FROM my experience, going overboard when making predictions about talented young fighters can easily lead to humiliation.
But every now and then you see someone so obviously gifted it’s impossible not to forecast fame and fortune.
The first time I was convinced I’d seen the shoots of greatness in a British boxer was 49 years ago at the Commonwealth Games.
John Conteh won middleweight gold as a 19-year-old and had future world champion written all over him.
It was no surprise to me when, four years later, he outpointed tough Argentine Jorge Ahumada over 15 scintillating rounds at Wembley to become world light-heavyweight champion.
Last Saturday, I saw Joshua Buatsi win the British light-heavy title by clinically outclassing Liam Conroy, dropping him twice and stopping him in less than eight minutes.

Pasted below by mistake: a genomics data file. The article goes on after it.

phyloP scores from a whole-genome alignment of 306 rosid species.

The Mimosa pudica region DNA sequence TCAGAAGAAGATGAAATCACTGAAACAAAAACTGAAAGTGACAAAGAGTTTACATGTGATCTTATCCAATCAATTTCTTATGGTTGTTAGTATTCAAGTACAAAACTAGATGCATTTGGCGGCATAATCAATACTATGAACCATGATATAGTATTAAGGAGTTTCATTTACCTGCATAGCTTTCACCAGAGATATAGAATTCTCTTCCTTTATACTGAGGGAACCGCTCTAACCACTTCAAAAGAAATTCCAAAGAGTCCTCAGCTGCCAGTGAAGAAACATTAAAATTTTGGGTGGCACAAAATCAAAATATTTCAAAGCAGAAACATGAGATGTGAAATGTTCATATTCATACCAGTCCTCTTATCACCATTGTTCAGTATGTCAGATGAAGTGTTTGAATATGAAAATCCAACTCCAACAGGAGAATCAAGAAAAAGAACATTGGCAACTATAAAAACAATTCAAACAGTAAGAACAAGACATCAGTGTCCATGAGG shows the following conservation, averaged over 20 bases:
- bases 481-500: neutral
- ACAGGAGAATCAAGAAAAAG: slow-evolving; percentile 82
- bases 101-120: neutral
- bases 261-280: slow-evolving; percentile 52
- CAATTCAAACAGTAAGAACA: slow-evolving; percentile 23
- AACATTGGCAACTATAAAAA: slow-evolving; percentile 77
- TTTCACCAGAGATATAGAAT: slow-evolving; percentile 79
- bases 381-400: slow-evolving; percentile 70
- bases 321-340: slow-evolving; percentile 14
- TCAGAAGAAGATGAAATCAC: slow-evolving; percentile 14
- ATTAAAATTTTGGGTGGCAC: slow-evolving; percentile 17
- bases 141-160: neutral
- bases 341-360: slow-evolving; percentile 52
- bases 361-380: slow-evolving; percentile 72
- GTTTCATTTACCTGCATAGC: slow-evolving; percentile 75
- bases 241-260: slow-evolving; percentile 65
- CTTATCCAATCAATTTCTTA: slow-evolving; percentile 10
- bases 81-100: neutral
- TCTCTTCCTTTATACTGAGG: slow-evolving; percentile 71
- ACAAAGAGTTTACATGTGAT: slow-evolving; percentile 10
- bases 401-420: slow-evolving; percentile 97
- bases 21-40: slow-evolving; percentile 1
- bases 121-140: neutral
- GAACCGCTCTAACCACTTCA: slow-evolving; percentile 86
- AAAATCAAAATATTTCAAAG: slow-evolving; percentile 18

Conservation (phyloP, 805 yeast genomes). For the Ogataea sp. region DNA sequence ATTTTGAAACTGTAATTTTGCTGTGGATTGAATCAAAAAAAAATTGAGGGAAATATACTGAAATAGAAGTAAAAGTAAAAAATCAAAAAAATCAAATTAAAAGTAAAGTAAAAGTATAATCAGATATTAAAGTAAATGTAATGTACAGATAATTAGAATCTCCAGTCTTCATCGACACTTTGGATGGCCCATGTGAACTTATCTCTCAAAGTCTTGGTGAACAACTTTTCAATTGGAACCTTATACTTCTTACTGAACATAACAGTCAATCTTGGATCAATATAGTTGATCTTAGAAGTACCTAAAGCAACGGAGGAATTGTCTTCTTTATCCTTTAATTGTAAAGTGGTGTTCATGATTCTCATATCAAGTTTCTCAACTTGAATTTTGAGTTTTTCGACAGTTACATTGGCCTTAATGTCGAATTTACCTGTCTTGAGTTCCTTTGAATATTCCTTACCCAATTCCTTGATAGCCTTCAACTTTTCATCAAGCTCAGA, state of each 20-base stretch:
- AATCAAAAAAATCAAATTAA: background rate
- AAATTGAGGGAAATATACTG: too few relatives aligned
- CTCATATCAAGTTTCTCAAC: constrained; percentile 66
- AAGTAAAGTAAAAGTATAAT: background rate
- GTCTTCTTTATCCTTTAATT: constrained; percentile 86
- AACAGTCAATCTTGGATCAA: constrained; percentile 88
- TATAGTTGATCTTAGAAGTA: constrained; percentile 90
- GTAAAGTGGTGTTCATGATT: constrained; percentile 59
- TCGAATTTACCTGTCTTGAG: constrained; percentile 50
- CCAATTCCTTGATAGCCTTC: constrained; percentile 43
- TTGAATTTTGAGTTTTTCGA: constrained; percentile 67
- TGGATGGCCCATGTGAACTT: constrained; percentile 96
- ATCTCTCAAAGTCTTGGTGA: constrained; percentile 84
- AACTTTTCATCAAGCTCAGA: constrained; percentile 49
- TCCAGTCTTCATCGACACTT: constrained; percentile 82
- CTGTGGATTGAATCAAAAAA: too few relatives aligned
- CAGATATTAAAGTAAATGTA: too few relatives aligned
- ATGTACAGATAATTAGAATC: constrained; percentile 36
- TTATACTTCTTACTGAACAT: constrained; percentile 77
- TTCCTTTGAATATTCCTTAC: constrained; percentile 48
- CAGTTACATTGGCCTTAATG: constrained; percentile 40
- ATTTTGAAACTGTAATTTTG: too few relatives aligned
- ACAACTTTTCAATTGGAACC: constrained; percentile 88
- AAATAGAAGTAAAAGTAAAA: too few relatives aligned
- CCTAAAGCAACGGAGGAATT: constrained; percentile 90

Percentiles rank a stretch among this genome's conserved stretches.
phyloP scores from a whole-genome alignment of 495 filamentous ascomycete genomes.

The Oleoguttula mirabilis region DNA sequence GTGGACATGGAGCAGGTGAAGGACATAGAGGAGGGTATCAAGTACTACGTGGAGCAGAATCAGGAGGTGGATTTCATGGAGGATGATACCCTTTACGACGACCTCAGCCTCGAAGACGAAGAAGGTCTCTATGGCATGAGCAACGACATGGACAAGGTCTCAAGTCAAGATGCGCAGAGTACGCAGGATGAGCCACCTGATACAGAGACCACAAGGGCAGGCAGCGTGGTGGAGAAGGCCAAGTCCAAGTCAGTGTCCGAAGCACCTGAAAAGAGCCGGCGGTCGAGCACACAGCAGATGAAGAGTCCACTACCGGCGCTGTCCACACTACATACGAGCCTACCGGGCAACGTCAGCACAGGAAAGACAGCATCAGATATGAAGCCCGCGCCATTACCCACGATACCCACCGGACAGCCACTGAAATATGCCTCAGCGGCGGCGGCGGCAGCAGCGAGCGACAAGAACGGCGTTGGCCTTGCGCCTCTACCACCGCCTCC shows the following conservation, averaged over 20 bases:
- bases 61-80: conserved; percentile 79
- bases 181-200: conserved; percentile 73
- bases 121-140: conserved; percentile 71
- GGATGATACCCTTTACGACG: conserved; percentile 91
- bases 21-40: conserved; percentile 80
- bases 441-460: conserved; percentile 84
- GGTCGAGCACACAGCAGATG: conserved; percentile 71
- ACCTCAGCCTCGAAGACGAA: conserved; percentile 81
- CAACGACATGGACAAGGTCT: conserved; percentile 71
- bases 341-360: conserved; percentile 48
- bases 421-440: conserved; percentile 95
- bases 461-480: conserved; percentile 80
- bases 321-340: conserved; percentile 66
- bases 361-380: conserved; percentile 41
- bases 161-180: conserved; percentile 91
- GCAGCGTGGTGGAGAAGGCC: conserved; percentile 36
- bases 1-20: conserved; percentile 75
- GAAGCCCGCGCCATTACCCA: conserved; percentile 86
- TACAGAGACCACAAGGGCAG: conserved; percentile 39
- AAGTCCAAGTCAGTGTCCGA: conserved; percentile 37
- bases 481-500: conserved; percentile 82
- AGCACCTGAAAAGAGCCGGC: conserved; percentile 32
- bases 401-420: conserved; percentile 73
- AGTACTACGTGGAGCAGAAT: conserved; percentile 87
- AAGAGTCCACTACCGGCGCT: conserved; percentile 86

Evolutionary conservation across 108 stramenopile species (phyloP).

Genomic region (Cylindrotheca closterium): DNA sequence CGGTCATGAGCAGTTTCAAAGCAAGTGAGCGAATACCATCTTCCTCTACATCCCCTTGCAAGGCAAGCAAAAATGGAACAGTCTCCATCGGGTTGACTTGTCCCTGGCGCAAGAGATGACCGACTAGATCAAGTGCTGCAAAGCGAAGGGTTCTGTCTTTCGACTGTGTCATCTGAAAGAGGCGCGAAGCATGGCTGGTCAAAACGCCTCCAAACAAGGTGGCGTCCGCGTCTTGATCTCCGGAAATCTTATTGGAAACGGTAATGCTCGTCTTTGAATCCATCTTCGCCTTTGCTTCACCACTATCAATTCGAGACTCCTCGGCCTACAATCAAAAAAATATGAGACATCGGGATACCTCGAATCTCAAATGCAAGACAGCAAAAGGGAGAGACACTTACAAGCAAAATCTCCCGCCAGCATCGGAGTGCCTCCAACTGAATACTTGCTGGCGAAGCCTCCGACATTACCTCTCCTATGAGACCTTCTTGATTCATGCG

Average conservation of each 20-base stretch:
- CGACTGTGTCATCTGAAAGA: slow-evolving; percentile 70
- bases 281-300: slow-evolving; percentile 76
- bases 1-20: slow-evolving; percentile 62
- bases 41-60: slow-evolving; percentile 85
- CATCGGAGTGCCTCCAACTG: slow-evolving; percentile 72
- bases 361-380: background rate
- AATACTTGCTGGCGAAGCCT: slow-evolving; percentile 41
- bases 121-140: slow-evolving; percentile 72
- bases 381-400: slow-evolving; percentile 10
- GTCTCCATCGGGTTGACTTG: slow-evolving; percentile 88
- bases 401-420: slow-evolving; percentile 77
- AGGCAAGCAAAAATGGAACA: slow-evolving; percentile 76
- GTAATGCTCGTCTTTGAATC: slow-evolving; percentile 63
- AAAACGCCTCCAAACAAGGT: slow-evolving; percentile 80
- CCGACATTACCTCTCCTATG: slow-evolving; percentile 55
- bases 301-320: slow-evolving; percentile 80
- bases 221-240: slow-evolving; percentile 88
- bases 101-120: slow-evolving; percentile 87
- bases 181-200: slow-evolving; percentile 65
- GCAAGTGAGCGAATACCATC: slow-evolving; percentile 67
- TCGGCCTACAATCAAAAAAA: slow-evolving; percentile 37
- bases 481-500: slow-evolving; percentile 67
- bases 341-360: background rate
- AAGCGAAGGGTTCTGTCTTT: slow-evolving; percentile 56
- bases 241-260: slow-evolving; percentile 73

He is certainly the best youngster I’ve seen at the weight since Conteh — Britain’s greatest light-heavyweight.
It wasn’t that Buatsi beat Conroy so effortlessly that was so impressive. It was the way he set about it that was so memorable.
I was captivated as Buatsi ruthlessly and savagely demolished his opposition.
Sleek and powerful with fast hands, he did not waste a punch as he blasted Conroy with accurate jabs and hurtful hooks — just like Conteh used to.
Buatsi has won all his ten fights — eight by knockout — and despite his inexperience the WBA already have him ranked No 6, which is nonsensical.
He is managed by Anthony Joshua and I’m sure AJ knows he has much more to learn before thinking of world titles.
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We know the strength of his punches but we have yet to find out the strength of his chin.
Though I have faith in Buatsi’s ability to reach the summit, he could still fail to prove he is Britain’s best 12st 7lb man.
It must not be overlooked that the formidable Anthony Yarde has an 18-0 record with all but one win inside the distance.
The thought of a Buatsi-Yarde world title unification clash late next year would get the adrenaline flowing.
Well, we can dream can’t we?